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Things have been quieter in this neck of the Internet recently because of a small event in November. I've been struggling with how to use this space in a way that feels important, but now I'm in Hong Kong and I can feel the fact that I am on the other side of the world. I have written previously about why I think food is an important political tool, so I'm not going to stop writing and talking and yelling about cheese, pasta and tacos. Read my last post about that here.
Like everyone ever, I am constantly searching for way to make my life's goals feel big and important. Most of my friends are policy majors (no, really, like...almost all of them) and I worry a lot that my own liberal-est of liberal arts degree isn't going to cut it when the shit hits the fan. (That's now. The shit is currently hitting the fan.)
I'm going to start doing posts like this of food-related political coverage. I'm calling it Good/Food. Here goes. Let's do some good and eat some food.
It is hard to feel the impact of some of the recent policy changes from this side of the world. I've been feeling like it was far away until I recently had a conversation with a Malaysian student here at HKU who was supposed to go to the US for an exchange. She went to the US embassy a few weeks ago, though, and they rescinded her visa. They apparently told her she was under "further investigation." Y'all. Malaysia is a Muslim country. I basically went cross-eyed when she told me about this and started apologizing profusely. It is an embarrassing time to be an American abroad. I'm trying to fight back.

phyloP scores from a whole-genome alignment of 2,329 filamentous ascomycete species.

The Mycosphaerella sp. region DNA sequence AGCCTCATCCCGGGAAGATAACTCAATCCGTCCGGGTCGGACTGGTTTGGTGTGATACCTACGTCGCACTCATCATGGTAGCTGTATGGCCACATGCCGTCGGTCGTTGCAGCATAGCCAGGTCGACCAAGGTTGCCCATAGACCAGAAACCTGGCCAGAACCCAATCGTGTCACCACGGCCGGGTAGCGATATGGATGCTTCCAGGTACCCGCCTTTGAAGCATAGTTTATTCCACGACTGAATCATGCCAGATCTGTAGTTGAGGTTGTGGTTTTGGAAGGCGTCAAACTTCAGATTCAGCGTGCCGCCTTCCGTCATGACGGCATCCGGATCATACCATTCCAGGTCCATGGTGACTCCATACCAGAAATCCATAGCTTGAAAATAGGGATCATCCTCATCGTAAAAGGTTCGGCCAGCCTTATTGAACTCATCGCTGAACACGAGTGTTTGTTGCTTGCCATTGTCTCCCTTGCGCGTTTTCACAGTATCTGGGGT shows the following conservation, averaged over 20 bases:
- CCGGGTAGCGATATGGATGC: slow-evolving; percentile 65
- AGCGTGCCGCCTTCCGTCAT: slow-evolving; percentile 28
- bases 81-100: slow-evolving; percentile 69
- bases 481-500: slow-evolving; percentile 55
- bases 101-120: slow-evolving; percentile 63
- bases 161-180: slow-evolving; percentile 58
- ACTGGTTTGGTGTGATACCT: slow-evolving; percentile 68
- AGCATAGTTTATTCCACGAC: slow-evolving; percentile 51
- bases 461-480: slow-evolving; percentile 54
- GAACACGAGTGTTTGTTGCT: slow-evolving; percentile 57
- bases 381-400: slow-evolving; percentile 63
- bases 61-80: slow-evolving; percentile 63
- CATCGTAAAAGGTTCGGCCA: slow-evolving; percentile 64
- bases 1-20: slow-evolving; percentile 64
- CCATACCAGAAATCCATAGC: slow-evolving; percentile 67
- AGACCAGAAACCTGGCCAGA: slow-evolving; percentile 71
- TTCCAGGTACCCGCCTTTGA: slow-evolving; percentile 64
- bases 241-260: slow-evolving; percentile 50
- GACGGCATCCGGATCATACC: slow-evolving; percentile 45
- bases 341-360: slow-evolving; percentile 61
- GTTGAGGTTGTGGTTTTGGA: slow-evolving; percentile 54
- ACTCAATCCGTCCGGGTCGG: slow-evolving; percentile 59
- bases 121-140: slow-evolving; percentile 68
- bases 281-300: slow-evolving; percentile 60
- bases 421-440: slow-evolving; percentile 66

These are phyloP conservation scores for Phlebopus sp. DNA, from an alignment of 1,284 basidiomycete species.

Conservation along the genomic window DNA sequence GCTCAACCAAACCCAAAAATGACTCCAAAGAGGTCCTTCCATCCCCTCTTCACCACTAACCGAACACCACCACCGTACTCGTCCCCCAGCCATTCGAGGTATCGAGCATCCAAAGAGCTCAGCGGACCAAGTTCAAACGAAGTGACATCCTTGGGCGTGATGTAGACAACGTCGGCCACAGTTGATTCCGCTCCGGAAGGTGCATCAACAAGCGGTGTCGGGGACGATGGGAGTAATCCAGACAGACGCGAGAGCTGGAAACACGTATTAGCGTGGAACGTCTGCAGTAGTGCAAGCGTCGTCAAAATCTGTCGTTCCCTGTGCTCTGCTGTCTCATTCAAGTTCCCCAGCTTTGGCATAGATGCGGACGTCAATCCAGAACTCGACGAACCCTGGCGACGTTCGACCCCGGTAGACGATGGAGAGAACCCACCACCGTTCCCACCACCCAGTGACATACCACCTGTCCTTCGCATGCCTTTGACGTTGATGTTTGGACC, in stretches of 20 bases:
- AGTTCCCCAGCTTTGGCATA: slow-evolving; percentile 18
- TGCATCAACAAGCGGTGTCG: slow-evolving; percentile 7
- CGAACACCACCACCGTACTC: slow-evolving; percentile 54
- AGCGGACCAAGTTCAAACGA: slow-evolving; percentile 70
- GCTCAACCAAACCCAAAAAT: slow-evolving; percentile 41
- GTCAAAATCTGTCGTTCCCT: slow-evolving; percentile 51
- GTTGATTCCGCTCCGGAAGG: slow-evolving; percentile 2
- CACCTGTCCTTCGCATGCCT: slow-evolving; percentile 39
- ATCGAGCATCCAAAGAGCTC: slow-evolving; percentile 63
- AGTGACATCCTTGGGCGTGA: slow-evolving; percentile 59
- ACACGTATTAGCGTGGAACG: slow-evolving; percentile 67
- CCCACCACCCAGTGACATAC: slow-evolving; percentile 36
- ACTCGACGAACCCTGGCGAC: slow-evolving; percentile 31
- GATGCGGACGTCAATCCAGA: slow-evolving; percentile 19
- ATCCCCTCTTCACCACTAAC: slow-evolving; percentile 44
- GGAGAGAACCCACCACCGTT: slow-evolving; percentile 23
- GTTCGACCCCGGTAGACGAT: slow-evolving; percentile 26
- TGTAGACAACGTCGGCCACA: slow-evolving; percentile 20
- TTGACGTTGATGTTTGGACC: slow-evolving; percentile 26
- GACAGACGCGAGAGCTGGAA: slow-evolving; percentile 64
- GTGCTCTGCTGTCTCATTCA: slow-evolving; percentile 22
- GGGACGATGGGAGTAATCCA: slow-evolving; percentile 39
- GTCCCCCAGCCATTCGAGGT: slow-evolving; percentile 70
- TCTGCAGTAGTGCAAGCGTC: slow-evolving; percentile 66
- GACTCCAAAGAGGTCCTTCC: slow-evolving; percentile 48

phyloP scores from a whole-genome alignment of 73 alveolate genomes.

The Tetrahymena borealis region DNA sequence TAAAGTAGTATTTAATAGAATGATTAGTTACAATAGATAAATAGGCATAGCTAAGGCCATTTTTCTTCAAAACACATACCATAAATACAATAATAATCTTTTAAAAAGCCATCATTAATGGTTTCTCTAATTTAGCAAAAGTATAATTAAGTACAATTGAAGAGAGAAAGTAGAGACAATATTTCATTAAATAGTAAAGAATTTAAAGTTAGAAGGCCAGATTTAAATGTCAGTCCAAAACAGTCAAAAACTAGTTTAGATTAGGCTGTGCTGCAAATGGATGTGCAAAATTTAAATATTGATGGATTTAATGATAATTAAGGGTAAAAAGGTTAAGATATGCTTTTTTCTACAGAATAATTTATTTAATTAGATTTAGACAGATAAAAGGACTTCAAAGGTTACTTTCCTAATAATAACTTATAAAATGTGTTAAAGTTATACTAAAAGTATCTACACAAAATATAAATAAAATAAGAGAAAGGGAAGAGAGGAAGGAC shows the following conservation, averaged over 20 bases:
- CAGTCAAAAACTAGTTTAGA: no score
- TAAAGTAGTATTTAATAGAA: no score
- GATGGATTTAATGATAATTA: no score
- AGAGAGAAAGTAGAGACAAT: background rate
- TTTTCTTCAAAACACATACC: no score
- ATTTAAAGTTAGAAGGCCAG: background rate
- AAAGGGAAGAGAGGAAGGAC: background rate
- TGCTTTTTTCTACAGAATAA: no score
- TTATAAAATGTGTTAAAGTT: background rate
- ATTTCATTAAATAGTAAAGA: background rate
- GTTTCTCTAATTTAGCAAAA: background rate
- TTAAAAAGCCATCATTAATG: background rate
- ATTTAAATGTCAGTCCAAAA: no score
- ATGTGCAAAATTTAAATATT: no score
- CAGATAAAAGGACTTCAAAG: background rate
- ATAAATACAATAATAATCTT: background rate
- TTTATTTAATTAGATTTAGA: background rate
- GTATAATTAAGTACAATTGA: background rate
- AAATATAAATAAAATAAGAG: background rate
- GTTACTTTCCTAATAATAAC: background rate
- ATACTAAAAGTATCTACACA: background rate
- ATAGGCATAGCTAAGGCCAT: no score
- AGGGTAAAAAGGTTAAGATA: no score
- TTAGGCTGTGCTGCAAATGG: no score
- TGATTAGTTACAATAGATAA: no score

Bill Smith (the chef at Crooks Corner) recently started a Go Fund Me page to raise money to take care of the Mexican immigrants who work in his kitchen (and their families) in case the worst happens. I made a donation to the page as soon as I saw it. Crooks is one of many restaurants in the area that is kept open by the labor of immigrants, but this is the only campaign of this kind that I have seen. I've been making donations to Planned Parenthood and the ACLU, but the legislation regarding ICE and immigrants has made me reconsider whether those donations are enough. They are wonderful national organizations, but if you're in the Triangle area, you know that immigrants, mostly Mexican, are making your food every time you go out. If you're skeptical, go eat some fried oysters at the Crook's Corner bar and I think you'll be moved to action. (I'm still donating to PP and the ACLU, for the record.)
Food52's Letter from the Editor "Our Answer to 'Politics Don't Belong in Food52'". A) This website is run by women who have built it into a bad-ass business. B) This essay is so good and inspiring and says everything I want to say better than I can say it so just read their words.
Bon Appetit's latest issue is dedicated to Second Generations Chefs. Read it, subscribe to the magazine, get on board with the movement. I believe in supporting companies that support my values.
I'm a black food writer. Here's why we need more like me. I am a white, female food writer. Here (this website) is why we don't need more like me. This guy cuts right to the point. Let's be better.
Julia Turshen is cooking large amount of food from her cookbook in weekly political organizing events, plus posting cute pictures of her wife and dogs. I want to be more like her. Following her on Instagram will probably make you a better person.